No! No! Not all! She-she yet lives for me,
And she is true, and open as the Heavens !
Deceit is every where, hypocrisy,
Murder, and poisoning, treason, perjury:
The single holy spot is our love,
The only unprofan'd in human nature.

Oct. Max !-we will go together. 'Twill be better.

Max. What? ere I've taken a last parting leave,
The very last-no never!

Spare thyself
The pang of necessary separation.
Come with me! Come, my son !

(Attempts to take him with him.) Max. No! as sure as God lives, no!

Oct. (more urgently) Come with me, I command thee!

I, thy father. Max. Command me what is human. I stay here. Oct. Max! in the Emperor's name I bid thee come. Max. No Emperor hath power to prescribe Laws to the heart; and would'st thou wish to rob me Of the sole blessing which my fate has left me, Her sympathy. Must then a cruel deed Be done with cruelty? Thé unalterable Shall I perform ignobly-steal away, With stealthy coward flight forsake her? No! She shall behold my suffering, my sore anguish, Hear the complaints of the disparted soul, And weep tears o'er me. O! the human race Have steely souls—but she is as an angel. From the black deadly madness of despair Will she redeem my soul, and in soft words Of comfort, plaining, loose this pang of death!

Oct. Thou wilt not tear thyself away, thou canst not. O, come, my son ! I bid thee save thy virtue.

Max. Squander not thou thy words in vain ;
The heart I follow, for I dare trust to it.
Oct. (trembling, and losing all self-command) Max!

Max ! if that most damned thing could be,
If thou—my son-my own blood—(dare I think it?)
Do sell thyself to him, the infamous ;
Do stamp this brand upon our noble house,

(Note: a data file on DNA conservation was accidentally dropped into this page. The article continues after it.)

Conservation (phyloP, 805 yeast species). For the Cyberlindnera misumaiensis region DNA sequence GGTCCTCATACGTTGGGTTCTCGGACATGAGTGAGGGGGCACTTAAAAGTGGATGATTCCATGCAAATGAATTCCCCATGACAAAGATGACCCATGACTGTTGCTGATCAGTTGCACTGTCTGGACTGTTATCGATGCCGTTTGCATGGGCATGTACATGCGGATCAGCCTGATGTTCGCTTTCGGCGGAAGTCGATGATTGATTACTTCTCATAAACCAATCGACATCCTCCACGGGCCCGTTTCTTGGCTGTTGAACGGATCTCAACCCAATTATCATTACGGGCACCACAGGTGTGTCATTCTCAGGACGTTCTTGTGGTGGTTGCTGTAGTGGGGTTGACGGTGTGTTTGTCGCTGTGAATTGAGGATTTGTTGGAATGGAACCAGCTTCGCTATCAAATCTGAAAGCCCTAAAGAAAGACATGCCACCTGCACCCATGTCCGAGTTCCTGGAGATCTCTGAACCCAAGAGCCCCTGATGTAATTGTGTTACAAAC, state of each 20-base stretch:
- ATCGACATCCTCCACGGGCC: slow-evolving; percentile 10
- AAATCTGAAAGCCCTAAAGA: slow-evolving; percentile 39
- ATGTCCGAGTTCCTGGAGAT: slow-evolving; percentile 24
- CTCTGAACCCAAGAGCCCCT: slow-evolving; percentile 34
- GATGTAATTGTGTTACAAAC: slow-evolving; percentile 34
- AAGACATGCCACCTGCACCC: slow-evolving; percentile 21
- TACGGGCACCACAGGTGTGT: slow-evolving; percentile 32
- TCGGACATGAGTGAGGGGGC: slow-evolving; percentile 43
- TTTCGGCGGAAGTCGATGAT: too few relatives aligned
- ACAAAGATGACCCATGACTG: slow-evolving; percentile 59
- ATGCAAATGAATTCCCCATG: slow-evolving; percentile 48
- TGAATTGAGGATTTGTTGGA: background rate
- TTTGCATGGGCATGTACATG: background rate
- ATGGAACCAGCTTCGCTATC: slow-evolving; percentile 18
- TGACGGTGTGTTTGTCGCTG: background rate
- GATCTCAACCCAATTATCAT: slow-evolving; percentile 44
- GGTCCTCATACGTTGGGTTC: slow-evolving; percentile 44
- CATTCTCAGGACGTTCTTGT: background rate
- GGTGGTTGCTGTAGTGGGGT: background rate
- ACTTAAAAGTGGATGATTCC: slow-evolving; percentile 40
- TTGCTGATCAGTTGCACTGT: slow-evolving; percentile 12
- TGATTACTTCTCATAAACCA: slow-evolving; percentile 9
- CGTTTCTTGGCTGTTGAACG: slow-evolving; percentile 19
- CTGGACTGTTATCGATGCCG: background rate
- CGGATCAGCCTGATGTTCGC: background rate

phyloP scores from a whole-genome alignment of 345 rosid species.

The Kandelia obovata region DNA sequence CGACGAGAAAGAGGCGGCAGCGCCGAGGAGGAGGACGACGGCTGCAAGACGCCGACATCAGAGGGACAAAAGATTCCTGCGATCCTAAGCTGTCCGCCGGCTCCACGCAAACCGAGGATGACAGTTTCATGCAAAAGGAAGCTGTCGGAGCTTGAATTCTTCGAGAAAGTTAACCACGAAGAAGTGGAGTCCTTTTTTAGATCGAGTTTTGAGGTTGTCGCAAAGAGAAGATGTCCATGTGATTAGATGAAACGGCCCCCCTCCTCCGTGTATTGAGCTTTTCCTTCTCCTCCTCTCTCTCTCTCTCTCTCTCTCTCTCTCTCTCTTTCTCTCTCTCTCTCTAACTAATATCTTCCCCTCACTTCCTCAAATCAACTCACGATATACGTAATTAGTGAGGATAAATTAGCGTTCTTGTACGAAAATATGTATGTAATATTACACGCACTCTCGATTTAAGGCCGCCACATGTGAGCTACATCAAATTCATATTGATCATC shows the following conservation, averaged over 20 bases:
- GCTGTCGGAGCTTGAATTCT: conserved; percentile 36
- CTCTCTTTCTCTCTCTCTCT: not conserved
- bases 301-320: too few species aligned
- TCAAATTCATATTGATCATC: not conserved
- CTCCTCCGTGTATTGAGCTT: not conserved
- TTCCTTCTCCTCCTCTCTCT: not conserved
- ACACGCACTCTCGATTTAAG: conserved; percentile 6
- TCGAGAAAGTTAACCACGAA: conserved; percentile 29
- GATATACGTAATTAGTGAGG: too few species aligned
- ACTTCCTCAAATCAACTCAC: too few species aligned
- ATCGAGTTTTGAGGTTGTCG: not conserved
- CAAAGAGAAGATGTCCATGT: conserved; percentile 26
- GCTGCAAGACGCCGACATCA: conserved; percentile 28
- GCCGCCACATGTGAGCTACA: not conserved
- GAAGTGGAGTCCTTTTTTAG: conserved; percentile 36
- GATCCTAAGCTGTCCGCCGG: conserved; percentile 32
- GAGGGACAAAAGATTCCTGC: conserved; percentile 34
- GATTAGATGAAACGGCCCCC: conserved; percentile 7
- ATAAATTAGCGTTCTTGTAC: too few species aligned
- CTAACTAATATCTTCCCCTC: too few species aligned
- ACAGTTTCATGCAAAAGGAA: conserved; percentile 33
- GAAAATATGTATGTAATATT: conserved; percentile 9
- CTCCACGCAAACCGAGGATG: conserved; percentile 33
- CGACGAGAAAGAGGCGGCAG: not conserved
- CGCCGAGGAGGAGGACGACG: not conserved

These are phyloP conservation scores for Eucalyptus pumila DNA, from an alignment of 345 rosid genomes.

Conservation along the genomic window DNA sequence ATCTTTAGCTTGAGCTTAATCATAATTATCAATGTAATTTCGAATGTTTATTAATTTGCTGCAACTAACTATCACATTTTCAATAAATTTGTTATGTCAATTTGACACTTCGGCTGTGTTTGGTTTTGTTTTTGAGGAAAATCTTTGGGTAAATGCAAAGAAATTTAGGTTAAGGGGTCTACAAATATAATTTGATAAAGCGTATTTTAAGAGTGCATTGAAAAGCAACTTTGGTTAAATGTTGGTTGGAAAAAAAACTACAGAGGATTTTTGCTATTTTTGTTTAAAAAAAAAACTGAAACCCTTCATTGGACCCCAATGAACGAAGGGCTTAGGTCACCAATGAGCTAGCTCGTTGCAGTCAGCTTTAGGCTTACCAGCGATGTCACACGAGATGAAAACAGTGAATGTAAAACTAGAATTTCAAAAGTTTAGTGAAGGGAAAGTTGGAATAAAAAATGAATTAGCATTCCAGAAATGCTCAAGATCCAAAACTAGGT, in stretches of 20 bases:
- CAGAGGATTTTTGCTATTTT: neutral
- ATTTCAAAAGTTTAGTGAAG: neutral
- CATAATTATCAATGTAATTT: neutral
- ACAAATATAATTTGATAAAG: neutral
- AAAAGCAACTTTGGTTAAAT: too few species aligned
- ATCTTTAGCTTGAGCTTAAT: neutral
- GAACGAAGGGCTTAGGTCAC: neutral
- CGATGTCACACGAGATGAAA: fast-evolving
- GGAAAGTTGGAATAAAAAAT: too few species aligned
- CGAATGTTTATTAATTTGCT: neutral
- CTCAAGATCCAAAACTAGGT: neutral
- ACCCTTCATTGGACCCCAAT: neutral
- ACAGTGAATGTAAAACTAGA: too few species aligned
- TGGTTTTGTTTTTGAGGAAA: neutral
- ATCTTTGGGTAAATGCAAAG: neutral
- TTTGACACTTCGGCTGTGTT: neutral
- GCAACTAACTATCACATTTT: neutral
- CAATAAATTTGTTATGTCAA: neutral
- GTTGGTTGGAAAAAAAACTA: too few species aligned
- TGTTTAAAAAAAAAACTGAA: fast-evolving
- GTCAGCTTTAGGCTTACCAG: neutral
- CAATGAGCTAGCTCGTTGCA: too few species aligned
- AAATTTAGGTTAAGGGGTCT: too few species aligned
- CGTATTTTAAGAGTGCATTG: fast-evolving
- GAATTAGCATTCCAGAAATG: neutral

Then shall the world behold the horrible deed,
And in unnatural combat shall the steel
Of the son trickle with the father's blood.

Max. O hadst thou always better thought of men,
Thou hadst then acted better. Curst suspicion !
Unholy miserable doubt! To him

Nothing on earth remains unwrench'd and firm,
Who has no faith.

And if I trust thy heart,
Will it be always in thy power to follow it ?
Max. The heart's voice thou hast not o'erpower'd-as

Will Wallenstein be able to o'erpower it.

Oct. O Max! I see thee never more again!
Max. Unworthy of thee wilt thou never see me.

Oct. I go to Frauenberg—the Pappenheimers
I leave thee here, the Lothrings too; Toskana
And Tiefenbach remain here to protect thee.
They love thee, and are faithful to their oath,
And will far rather fall in gallant contest
Than leave their rightful leader, and their honour.

Max. Rely on this, I either leave my life
In the struggle, or conduct them out of Pilsen.

Oct. Farewell, my son!

Farewell !

How? not one look
Of filial love ? No grasp of the hand at parting ?
It is a bloody war, to which we are going,
And the event uncertain and in darkness.
So us'd we not to part-it was not so !
Is it then true ? I have a son no longer?

(Max. falls into his arms, they hold each other for a

long time in a speechless embrace, then go away at different sides. The curtain drops.)